Saturday 24 July 2021 - Monocle Minute | Monocle

Saturday. 24/7/2021

Monocle Weekend
Edition: Saturday


Behind the mask

On Monday, most coronavirus restrictions were dropped in England in what the press, and many in government, heralded as “Freedom Day”. It comes as case numbers climb ever higher and with predictions that we could hit 100,000 a day very soon. But here in London most people seem to be happy with the move, judging by the busy streets, packed cafés and almost-bustling shops. Yet the unwinding, the return to “normal”, also comes with caveats, both official and self-imposed. Public transport, Uber and hospitals have all said that masks must stay on faces. And even in settings where they are no longer legally required (shops, for example) they have not been totally abandoned. They are seen by many as a simple courtesy, a way of nodding to a common good. They will remain for a long time.

But is this commitment also an indication that we no longer have our old appetite for risk? If the government says that we can abandon our masks, why don’t we? It’s hard to know precisely what’s happening just yet. People, for example, say that the young are already back to their old ways but I don’t think you can guess who has been dented or changed by the past months just by knowing when they were born. On the London Underground, the mask refuseniks are a disparate bunch: a middle-aged man in a pinstriped suit, two men in decorator’s overalls, a young woman – although her boyfriend is masked. And is this group mask-free because they have done any kind of mental risk assessment? A neighbour says that his girlfriend avoids putting one on only because it smears her make-up.

But there is a nervousness at play. The way that the travel rules have chopped and changed has dented people’s attempts to be mobile. The complexities of the testing regime for foreign travel have not helped either. People have become wary that until the plane takes off it can all go to pot.

I also feel it. When plans are made, I dampen excitement, aware of how many have frayed at the last minute in recent months. I pack bags not entirely convinced that they will be going anywhere. I make dinner plans knowing that a ping from the coronavirus-tracing app might scupper everything. Perhaps it’s not that we have become risk-averse but rather that we have become disappointment-aware. Acknowledging that “this might not happen” has become an insurance policy to get us past any feelings of disappointment.

We will all look back at some point and see more clearly how the pandemic changed us. Because even for those who were never sick, never lost anyone and kept their jobs, it has shaped us all. Just as we cannot see how subtly the sun hitting our skin ages us, we have often failed to notice the subtler ways that the pandemic has touched our lives. Even the shruggers, the maskless young woman, the denier – it’s affected everyone. But, once you know this, you can take the odd cancelled event, the pings, the forms and the tests in your stride, and face risk again with a seasoned countenance. In the end, we will remember that it can be oddly easier to turn to face a modicum of danger than bed down with endless disappointments.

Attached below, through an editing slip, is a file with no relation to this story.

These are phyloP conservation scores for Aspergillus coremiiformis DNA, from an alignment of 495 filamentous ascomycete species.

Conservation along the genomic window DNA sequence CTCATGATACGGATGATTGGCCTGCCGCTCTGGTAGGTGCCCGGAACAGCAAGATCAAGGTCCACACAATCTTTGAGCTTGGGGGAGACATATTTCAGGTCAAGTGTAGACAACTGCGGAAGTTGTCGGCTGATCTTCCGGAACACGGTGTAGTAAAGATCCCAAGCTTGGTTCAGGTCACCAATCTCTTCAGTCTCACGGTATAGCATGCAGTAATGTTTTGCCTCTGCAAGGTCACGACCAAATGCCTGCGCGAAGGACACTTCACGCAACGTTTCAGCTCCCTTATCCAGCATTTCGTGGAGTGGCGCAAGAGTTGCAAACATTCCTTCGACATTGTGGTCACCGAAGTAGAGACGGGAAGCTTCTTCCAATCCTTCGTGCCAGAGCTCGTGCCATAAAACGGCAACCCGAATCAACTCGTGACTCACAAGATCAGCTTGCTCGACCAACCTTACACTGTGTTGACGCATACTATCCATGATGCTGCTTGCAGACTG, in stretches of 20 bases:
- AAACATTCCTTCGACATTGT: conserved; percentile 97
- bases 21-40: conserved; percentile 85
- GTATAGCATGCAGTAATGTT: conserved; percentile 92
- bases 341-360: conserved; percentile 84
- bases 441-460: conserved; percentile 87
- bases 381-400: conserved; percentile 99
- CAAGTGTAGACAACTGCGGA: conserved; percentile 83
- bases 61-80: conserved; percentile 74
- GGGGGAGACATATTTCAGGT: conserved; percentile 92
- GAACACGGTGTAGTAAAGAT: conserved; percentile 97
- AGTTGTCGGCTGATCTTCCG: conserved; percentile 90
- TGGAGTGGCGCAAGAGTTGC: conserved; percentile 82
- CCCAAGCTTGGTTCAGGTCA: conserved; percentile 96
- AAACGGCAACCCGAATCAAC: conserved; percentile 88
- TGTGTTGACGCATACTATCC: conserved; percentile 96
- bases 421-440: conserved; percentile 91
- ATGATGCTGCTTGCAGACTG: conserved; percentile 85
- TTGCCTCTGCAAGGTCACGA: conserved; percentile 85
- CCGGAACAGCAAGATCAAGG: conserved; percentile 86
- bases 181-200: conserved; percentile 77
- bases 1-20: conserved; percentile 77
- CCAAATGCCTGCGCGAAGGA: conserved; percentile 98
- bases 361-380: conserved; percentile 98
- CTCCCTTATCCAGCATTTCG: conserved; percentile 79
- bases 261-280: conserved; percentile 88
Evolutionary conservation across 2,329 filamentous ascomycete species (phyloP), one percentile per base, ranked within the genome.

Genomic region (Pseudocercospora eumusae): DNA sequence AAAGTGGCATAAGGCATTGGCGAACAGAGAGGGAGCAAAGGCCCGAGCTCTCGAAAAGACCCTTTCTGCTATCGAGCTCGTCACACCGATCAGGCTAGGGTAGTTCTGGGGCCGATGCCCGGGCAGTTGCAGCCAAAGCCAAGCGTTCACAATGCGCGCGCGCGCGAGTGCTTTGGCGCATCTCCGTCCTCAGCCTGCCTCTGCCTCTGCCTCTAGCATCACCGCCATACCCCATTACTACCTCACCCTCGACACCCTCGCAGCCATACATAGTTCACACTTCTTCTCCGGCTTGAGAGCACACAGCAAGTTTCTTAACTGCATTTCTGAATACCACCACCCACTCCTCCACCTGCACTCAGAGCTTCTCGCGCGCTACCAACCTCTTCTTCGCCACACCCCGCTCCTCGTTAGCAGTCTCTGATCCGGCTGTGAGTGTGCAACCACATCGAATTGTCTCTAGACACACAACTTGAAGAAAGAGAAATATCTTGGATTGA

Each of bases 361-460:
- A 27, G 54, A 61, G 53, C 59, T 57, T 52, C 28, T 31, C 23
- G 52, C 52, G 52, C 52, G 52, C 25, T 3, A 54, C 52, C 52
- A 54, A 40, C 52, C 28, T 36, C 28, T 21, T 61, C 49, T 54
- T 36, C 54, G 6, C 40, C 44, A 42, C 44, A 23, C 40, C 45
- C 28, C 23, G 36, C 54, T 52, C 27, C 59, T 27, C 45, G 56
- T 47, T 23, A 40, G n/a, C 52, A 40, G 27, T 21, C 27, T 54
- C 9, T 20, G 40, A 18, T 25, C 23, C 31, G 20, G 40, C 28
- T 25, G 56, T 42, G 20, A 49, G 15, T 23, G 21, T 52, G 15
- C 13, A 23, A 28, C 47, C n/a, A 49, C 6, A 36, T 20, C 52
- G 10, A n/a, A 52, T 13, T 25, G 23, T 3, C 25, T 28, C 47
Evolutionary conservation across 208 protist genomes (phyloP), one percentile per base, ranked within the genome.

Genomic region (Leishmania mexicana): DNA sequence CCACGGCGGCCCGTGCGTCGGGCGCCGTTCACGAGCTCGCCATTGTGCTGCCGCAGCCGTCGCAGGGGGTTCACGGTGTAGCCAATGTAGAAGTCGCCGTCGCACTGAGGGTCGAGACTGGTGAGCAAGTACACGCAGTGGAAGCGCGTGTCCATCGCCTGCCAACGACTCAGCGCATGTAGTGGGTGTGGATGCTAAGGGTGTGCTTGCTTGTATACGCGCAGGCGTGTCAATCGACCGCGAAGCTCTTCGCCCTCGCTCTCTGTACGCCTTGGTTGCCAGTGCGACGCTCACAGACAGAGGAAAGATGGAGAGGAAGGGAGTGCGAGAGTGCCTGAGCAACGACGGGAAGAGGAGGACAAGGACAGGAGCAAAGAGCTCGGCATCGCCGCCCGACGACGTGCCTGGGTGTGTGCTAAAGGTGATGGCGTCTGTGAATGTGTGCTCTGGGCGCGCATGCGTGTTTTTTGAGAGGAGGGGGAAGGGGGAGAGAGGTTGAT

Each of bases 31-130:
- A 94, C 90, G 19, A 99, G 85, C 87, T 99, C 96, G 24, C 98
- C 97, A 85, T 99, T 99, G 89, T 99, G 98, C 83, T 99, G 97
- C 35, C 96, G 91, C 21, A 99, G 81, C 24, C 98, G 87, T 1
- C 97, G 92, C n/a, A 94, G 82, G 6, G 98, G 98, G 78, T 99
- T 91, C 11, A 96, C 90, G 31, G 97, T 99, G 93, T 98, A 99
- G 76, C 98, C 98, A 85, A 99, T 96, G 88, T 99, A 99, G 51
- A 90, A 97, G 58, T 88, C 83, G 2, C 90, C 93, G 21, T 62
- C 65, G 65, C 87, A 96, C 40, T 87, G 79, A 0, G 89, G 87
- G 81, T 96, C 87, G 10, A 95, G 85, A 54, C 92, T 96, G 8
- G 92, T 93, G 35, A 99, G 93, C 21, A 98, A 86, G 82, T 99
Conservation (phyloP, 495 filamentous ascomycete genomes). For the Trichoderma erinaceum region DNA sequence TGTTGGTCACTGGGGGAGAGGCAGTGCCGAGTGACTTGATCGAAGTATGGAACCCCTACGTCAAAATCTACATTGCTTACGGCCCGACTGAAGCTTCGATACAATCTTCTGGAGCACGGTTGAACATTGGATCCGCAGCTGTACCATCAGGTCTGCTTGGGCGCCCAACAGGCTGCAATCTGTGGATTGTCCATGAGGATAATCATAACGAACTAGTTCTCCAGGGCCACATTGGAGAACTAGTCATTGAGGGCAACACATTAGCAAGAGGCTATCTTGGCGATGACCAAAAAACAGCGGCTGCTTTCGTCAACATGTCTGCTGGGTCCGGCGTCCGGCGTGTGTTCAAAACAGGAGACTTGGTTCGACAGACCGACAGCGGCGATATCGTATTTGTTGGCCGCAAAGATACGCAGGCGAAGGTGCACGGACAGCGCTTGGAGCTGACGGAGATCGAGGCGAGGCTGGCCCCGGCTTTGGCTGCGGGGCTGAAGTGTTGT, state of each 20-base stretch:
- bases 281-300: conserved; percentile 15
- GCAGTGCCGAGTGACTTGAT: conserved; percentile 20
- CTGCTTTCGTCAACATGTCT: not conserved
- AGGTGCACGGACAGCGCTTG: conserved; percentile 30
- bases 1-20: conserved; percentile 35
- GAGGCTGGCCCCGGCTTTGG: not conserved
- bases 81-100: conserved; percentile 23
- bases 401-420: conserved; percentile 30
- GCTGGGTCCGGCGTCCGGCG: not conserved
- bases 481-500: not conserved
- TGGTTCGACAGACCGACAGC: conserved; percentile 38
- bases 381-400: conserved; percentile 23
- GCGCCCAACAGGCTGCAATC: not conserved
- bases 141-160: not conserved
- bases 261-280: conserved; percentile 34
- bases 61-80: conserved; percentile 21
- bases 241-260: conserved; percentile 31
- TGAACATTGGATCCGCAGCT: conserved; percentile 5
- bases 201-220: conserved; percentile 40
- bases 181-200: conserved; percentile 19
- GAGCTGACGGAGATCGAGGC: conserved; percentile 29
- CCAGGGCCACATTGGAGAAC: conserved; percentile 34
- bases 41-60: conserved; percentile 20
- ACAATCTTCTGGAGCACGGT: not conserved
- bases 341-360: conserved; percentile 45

Fringe benefits

The past year or so has shown many of us the value of exploring the outer reaches of our urban sprawls in search of greener vistas, more space and a village-like feel (writes Louis Harnett O’Meara). Now it’s time to take this fresh enthusiasm for the peripheries to a new city, as travel opens up again. Which all means that the newly translated ‘Greater Paris Guide’ couldn’t be better timed. Complete with marigold-coloured page edges and a waterproof exterior, the guide is packed with suggestions for the best galleries and theatres to visit, restaurants in which to eat, shops to step into and activities that will take you beyond the shadow of the Eiffel Tower and out towards the edges of Greater Paris’s 20 districts.

We’d advise you to start your tour with the city’s western extremities. Begin with the cultural institutions that pepper the 23km stretch between Centre Pompidou and the Château de Saint-Germain-en-Laye, a former royal residence. Lesser-known gems include the Musée Albert Kahn and its Japanese gardens (pictured), the Jeu de Paume photography museum and the Cité de la Céramique, an 1824 exhibition space filled with more than 50,000 examples of beautiful earthenware. Head to the rustic setting of Parc naturel régional du Vexin Français for some fine dining at L’Or Q’Idée, which earned a Michelin star in 2019. At sunset, go to Les Buttes du Parisis – or “The Rooftop”, as the guide has dubbed this patch – and enjoy the views from the grassy plateau of Butte des Châtaigniers as evening falls over the City of Lights. Bonne nuit.


Home cooking

In ordinary times, the Olympic Games bring athletes together – on the sporting field and in the dining room (writes Kieran Pender). Typically, representatives of 205 nations would mingle and dine on local and international cuisine in cavernous halls at the athletes’ village. But at the Tokyo 2020 Games, which kicked off yesterday, athletes are under strict instructions to eat and leave, with no mingling allowed. Many Olympians, cautious about being ruled out by coronavirus, are staying away entirely, eating food supplied by their own national teams in their rooms.